Review: Thousand Words

Thousand Words by Jennifer Brown

Thousand Words

Publication date: May 21st 2013

Publisher: Little, Brown Books for Young Readers

Number of pages: 284

Series: N/A

Genre: YA Contemporary/Realistic Fiction

Source: Borrowed. This is my honest opinion.


Goodreads synopsis:

Ashleigh’s boyfriend, Kaleb, is about to leave for college, and Ashleigh is worried that he’ll forget about her while he’s away. So at a legendary end-of-summer pool party, Ashleigh’s friends suggest she text him a picture of herself — sans swimsuit — to take with him. Before she can talk herself out of it, Ashleigh strides off to the bathroom, snaps a photo in the full-length mirror, and hits “send.”

But when Kaleb and Ashleigh go through a bad breakup, Kaleb takes revenge by forwarding the text to his baseball team. Soon the photo has gone viral, attracting the attention of the school board, the local police, and the media. As her friends and family try to distance themselves from the scandal, Ashleigh feels completely alone — until she meets Mack while serving her court-ordered community service. Not only does Mack offer a fresh chance at friendship, but he’s the one person in town who received the text of Ashleigh’s photo — and didn’t look.

Acclaimed author Jennifer Brown brings readers a gripping novel about honesty and betrayal, redemption and friendship, attraction and integrity, as Ashleigh finds that while a picture may be worth a thousand words . . . it doesn’t always tell the whole story.





A picture’s worth a thousand words. But they don’t tell the whole story.” – pg 260
Meet my favourite quote in the book = it sums up the story so well and it’s so true. The quote is what was written on Ashleigh’s community service project.

Jennifer Brown is one of my all-time favourite authors. Realistic fiction is one of my guilty pleasures (weird, eh?) and she just pulls it off so well. The other books I’ve read by her include her debut, The Hate List, and her most recent book, Torn Away. Both of which I loved and think about so often. Her books always impact me so much and stick around in my mind.

While Thousand Words is not my favourite book by her, it isn’t to say that I didn’t love it. Because I did. I loved it. Trust me. I read this in less than half a day, I just couldn’t – and didn’t want – to stop reading.

I love the way that all of Jennifer Brown’s books don’t just show the “issue” of the book happening, but very importantly, the consequences. They offer perspective of the people affected and that is something that we don’t really get from sources like the news. They aren’t shy in terms of what they tell you. And while the morals aren’t exactly intricately woven into the text, they’re definitely there, and that’s one of the things that I really love. It’s one of the key factors in the impact the book has. Another thing I love, but which is kind materialistic, is that all her books match. It’s nice.

Like the ending. It was just what I wanted – satisfying and so right for the book. And follow that up with the quirky acknowledgements as well as an author’s note and interview and you pretty much have a recipe for success. I actually enjoyed reading the acknowledgements, they kept with the theme of the book and was done really well. The author’s note and interview was really interesting and worth reading.

One of my issues with Thousand Words was the romance. While I liked both the characters involved (Ashleigh and Mack) I wasn’t particularly impressed. I didn’t really feel any chemistry between them, just that Mack was the most decent guy in the whole book. But I loved the way he stood up for what was right.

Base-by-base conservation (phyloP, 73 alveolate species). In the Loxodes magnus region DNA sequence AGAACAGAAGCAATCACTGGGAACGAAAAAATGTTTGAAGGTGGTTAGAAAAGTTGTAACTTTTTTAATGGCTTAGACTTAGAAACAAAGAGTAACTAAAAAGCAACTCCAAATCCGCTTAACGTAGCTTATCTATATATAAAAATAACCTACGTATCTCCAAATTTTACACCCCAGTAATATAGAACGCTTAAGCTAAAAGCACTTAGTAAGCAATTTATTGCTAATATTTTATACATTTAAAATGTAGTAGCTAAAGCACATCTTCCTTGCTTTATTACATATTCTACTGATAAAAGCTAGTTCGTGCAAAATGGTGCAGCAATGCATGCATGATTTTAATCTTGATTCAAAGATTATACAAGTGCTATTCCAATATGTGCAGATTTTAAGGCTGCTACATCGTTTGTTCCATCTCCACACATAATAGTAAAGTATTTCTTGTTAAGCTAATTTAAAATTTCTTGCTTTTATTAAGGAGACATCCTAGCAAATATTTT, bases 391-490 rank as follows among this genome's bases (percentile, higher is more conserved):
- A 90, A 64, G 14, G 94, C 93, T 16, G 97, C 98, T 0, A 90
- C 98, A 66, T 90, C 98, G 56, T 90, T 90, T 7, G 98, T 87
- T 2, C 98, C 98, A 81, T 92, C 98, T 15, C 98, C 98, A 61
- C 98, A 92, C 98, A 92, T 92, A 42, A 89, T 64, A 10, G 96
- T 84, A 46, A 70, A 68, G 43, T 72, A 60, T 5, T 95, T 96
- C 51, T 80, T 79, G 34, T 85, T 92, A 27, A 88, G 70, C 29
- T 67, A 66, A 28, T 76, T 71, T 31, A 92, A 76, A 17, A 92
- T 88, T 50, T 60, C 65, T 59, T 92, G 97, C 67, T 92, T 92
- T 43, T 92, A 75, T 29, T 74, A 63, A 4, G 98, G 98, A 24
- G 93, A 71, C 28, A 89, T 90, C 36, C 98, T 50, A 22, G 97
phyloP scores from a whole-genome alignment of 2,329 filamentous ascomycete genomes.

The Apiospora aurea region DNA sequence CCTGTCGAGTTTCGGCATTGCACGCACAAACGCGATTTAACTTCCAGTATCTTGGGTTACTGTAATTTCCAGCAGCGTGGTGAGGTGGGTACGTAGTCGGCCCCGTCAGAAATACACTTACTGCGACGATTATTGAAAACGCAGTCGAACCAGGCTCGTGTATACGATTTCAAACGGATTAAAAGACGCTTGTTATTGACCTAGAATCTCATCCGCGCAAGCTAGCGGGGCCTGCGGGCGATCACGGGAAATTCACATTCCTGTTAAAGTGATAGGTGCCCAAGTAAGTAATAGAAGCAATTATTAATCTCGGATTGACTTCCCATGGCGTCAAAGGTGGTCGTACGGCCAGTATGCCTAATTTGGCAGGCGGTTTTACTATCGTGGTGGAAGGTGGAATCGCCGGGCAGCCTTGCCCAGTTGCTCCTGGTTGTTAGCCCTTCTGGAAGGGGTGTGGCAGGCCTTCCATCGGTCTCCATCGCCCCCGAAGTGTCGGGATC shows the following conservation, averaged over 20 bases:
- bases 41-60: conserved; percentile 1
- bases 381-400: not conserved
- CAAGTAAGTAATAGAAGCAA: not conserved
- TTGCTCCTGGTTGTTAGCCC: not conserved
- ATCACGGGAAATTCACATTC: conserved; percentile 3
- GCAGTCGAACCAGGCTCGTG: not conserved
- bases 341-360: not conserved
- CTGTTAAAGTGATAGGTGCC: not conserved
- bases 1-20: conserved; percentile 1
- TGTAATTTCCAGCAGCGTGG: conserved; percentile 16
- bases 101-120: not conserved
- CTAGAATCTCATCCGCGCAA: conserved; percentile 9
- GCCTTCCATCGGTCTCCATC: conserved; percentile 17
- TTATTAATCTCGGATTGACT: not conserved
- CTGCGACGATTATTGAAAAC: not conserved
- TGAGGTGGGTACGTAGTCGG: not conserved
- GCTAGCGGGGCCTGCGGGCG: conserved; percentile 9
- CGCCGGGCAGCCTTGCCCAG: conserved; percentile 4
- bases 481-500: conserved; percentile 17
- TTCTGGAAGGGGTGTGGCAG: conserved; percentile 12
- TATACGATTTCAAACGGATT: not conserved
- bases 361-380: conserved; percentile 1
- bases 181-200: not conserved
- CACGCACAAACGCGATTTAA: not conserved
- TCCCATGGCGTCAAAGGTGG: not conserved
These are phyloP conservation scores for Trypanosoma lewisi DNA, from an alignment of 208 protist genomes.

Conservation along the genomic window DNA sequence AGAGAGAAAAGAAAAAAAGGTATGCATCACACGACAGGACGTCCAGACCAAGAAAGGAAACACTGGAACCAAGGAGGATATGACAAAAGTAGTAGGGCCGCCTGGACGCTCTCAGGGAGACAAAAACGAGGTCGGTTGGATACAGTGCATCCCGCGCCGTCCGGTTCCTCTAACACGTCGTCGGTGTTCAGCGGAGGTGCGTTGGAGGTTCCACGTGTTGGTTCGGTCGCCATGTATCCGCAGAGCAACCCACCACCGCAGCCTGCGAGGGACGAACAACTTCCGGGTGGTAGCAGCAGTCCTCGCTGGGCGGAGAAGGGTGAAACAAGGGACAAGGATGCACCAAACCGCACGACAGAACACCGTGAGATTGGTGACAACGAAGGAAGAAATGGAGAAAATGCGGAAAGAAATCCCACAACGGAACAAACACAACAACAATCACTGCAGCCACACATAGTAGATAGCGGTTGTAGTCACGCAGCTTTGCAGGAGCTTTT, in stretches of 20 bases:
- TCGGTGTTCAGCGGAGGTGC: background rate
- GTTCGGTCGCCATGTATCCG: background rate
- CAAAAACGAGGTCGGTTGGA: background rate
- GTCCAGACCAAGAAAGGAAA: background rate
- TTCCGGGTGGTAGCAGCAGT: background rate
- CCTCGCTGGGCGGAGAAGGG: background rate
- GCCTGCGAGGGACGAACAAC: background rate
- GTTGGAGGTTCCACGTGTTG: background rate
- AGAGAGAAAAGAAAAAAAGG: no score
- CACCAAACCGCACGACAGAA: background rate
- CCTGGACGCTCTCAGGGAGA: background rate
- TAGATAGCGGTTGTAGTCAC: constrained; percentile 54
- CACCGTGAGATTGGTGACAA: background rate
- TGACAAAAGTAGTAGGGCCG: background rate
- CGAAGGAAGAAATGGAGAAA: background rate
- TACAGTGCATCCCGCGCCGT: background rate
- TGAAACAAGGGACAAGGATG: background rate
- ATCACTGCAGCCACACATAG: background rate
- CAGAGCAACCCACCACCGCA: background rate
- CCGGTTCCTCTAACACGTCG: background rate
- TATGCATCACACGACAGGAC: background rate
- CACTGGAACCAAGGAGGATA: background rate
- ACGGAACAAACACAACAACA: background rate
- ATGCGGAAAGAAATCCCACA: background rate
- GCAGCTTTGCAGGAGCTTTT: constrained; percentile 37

My other big issue was with Ashleigh herself. I get that one of the themes in the novel was teenage mistakes and the repercussions but Ashleigh kind of made a little too many for my tastes. The other thing that annoyed me was the way she dealt with certain things, which really can come under mistakes. She just kind of dug her hole deeper and deeper.

I would definitely recommend Thousand Words to fans of realistic fiction. I would recommend all of Jennifer Brown’s books to fans of realistic fiction, actually. They’re so great. I can’t wait for her next book, which hopefully I won’t have to wait too long for.

4/5 comets
Meteor shower – a great show!

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Author bio:

Jennifer BrownTwo-time winner of the Erma Bombeck Global Humor Award (2005 & 2006), Jennifer’s weekly humor column appeared in The Kansas City Star for over four years, until she gave it up to be a full-time young adult novelist.

Jennifer’s debut novel, HATE LIST (Little, Brown Books for Young Readers, 2009) received three starred reviews and was selected as an ALA Best Book for Young Adults, a VOYA “Perfect Ten,” and a School Library Journal Best Book of the Year. HATE LIST also won the Michigan Library Association’s Thumbs Up! Award, the Louisiana Teen Readers Choice award, the 2012 Oklahoma Sequoyah Book Award, was an honorable mention for the 2011 Arkansas Teen Book Award, is a YALSA 2012 Popular Paperback, received spots on the Texas Library Association’s Taysha’s high school reading list as well as the Missouri Library Association’s Missouri Gateway Awards list, and has been chosen to represent the state of Missouri in the 2012 National Book Festival in Washington, DC. Jennifer’s second novel, BITTER END, (Little, Brown Books for Young Readers, 2011) received starred reviews from Publishers Weekly and VOYA and is listed on the YALSA 2012 Best Fiction for Young Adults list and is a 2012 Taysha’s high school reading list pick as well.

Jennifer writes and lives in the Kansas City, Missouri area, with her husband and three children.


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